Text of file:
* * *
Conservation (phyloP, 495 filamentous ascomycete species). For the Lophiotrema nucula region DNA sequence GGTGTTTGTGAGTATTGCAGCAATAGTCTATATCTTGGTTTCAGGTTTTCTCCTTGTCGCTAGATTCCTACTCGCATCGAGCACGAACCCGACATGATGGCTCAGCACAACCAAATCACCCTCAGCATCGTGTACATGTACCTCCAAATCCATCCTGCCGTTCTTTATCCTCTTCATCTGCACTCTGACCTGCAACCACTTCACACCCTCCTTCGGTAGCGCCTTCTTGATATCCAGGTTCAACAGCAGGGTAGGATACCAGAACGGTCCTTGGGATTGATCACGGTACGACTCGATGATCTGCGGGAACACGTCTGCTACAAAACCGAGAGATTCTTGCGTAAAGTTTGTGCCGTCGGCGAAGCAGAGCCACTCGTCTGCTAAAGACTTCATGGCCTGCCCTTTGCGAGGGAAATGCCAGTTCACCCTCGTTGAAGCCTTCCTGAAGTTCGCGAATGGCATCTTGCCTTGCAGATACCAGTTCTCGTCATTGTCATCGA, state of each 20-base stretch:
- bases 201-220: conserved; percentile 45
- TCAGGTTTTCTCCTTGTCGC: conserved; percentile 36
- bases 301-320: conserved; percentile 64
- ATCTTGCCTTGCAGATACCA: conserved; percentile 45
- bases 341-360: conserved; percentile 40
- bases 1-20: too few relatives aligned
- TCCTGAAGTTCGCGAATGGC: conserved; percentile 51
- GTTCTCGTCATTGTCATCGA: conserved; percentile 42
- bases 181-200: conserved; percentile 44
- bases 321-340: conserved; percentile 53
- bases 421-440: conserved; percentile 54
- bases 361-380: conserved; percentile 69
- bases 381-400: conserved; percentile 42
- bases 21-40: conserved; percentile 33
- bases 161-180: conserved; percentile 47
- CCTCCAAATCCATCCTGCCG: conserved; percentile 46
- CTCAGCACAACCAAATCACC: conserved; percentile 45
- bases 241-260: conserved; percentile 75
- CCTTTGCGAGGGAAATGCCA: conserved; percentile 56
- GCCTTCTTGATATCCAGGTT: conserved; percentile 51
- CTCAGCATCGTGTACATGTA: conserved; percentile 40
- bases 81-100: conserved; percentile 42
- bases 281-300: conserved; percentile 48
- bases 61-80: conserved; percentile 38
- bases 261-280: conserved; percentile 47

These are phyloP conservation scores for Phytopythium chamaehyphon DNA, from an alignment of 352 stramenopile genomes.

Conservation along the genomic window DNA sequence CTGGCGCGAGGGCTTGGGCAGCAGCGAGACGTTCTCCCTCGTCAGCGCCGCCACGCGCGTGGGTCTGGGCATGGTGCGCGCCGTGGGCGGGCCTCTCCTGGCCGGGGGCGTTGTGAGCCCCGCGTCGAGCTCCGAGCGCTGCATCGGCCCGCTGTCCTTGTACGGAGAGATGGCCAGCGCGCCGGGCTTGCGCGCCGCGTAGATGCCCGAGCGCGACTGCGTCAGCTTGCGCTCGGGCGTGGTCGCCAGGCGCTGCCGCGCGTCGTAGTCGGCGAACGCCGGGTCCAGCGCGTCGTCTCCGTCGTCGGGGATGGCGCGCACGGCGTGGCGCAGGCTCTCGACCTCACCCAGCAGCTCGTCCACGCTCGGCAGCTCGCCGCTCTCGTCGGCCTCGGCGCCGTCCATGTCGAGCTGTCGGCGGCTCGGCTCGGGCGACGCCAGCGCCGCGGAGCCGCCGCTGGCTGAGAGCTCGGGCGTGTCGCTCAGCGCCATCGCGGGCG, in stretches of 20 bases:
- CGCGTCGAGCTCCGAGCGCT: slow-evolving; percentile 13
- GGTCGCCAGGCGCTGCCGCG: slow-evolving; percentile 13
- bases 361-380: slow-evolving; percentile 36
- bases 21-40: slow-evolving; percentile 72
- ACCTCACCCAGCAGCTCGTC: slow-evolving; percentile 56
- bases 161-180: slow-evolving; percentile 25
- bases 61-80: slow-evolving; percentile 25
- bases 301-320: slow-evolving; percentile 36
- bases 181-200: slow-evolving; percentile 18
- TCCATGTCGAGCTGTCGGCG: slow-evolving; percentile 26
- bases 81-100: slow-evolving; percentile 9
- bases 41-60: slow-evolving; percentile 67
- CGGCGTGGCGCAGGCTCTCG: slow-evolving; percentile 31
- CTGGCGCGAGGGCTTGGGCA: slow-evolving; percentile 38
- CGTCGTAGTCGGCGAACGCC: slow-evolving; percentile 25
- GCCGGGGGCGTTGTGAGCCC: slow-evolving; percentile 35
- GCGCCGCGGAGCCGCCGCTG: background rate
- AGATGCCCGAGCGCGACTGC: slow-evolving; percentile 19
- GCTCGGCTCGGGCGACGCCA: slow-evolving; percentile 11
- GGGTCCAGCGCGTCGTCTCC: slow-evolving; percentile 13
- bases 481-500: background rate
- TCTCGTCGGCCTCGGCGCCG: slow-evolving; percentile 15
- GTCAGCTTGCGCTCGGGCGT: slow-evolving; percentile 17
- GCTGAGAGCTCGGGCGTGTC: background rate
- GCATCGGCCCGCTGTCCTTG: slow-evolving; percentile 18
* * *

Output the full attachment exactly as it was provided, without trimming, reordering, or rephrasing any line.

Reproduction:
Conservation (phyloP, 495 filamentous ascomycete species). For the Lophiotrema nucula region DNA sequence GGTGTTTGTGAGTATTGCAGCAATAGTCTATATCTTGGTTTCAGGTTTTCTCCTTGTCGCTAGATTCCTACTCGCATCGAGCACGAACCCGACATGATGGCTCAGCACAACCAAATCACCCTCAGCATCGTGTACATGTACCTCCAAATCCATCCTGCCGTTCTTTATCCTCTTCATCTGCACTCTGACCTGCAACCACTTCACACCCTCCTTCGGTAGCGCCTTCTTGATATCCAGGTTCAACAGCAGGGTAGGATACCAGAACGGTCCTTGGGATTGATCACGGTACGACTCGATGATCTGCGGGAACACGTCTGCTACAAAACCGAGAGATTCTTGCGTAAAGTTTGTGCCGTCGGCGAAGCAGAGCCACTCGTCTGCTAAAGACTTCATGGCCTGCCCTTTGCGAGGGAAATGCCAGTTCACCCTCGTTGAAGCCTTCCTGAAGTTCGCGAATGGCATCTTGCCTTGCAGATACCAGTTCTCGTCATTGTCATCGA, state of each 20-base stretch:
- bases 201-220: conserved; percentile 45
- TCAGGTTTTCTCCTTGTCGC: conserved; percentile 36
- bases 301-320: conserved; percentile 64
- ATCTTGCCTTGCAGATACCA: conserved; percentile 45
- bases 341-360: conserved; percentile 40
- bases 1-20: too few relatives aligned
- TCCTGAAGTTCGCGAATGGC: conserved; percentile 51
- GTTCTCGTCATTGTCATCGA: conserved; percentile 42
- bases 181-200: conserved; percentile 44
- bases 321-340: conserved; percentile 53
- bases 421-440: conserved; percentile 54
- bases 361-380: conserved; percentile 69
- bases 381-400: conserved; percentile 42
- bases 21-40: conserved; percentile 33
- bases 161-180: conserved; percentile 47
- CCTCCAAATCCATCCTGCCG: conserved; percentile 46
- CTCAGCACAACCAAATCACC: conserved; percentile 45
- bases 241-260: conserved; percentile 75
- CCTTTGCGAGGGAAATGCCA: conserved; percentile 56
- GCCTTCTTGATATCCAGGTT: conserved; percentile 51
- CTCAGCATCGTGTACATGTA: conserved; percentile 40
- bases 81-100: conserved; percentile 42
- bases 281-300: conserved; percentile 48
- bases 61-80: conserved; percentile 38
- bases 261-280: conserved; percentile 47

These are phyloP conservation scores for Phytopythium chamaehyphon DNA, from an alignment of 352 stramenopile genomes.

Conservation along the genomic window DNA sequence CTGGCGCGAGGGCTTGGGCAGCAGCGAGACGTTCTCCCTCGTCAGCGCCGCCACGCGCGTGGGTCTGGGCATGGTGCGCGCCGTGGGCGGGCCTCTCCTGGCCGGGGGCGTTGTGAGCCCCGCGTCGAGCTCCGAGCGCTGCATCGGCCCGCTGTCCTTGTACGGAGAGATGGCCAGCGCGCCGGGCTTGCGCGCCGCGTAGATGCCCGAGCGCGACTGCGTCAGCTTGCGCTCGGGCGTGGTCGCCAGGCGCTGCCGCGCGTCGTAGTCGGCGAACGCCGGGTCCAGCGCGTCGTCTCCGTCGTCGGGGATGGCGCGCACGGCGTGGCGCAGGCTCTCGACCTCACCCAGCAGCTCGTCCACGCTCGGCAGCTCGCCGCTCTCGTCGGCCTCGGCGCCGTCCATGTCGAGCTGTCGGCGGCTCGGCTCGGGCGACGCCAGCGCCGCGGAGCCGCCGCTGGCTGAGAGCTCGGGCGTGTCGCTCAGCGCCATCGCGGGCG, in stretches of 20 bases:
- CGCGTCGAGCTCCGAGCGCT: slow-evolving; percentile 13
- GGTCGCCAGGCGCTGCCGCG: slow-evolving; percentile 13
- bases 361-380: slow-evolving; percentile 36
- bases 21-40: slow-evolving; percentile 72
- ACCTCACCCAGCAGCTCGTC: slow-evolving; percentile 56
- bases 161-180: slow-evolving; percentile 25
- bases 61-80: slow-evolving; percentile 25
- bases 301-320: slow-evolving; percentile 36
- bases 181-200: slow-evolving; percentile 18
- TCCATGTCGAGCTGTCGGCG: slow-evolving; percentile 26
- bases 81-100: slow-evolving; percentile 9
- bases 41-60: slow-evolving; percentile 67
- CGGCGTGGCGCAGGCTCTCG: slow-evolving; percentile 31
- CTGGCGCGAGGGCTTGGGCA: slow-evolving; percentile 38
- CGTCGTAGTCGGCGAACGCC: slow-evolving; percentile 25
- GCCGGGGGCGTTGTGAGCCC: slow-evolving; percentile 35
- GCGCCGCGGAGCCGCCGCTG: background rate
- AGATGCCCGAGCGCGACTGC: slow-evolving; percentile 19
- GCTCGGCTCGGGCGACGCCA: slow-evolving; percentile 11
- GGGTCCAGCGCGTCGTCTCC: slow-evolving; percentile 13
- bases 481-500: background rate
- TCTCGTCGGCCTCGGCGCCG: slow-evolving; percentile 15
- GTCAGCTTGCGCTCGGGCGT: slow-evolving; percentile 17
- GCTGAGAGCTCGGGCGTGTC: background rate
- GCATCGGCCCGCTGTCCTTG: slow-evolving; percentile 18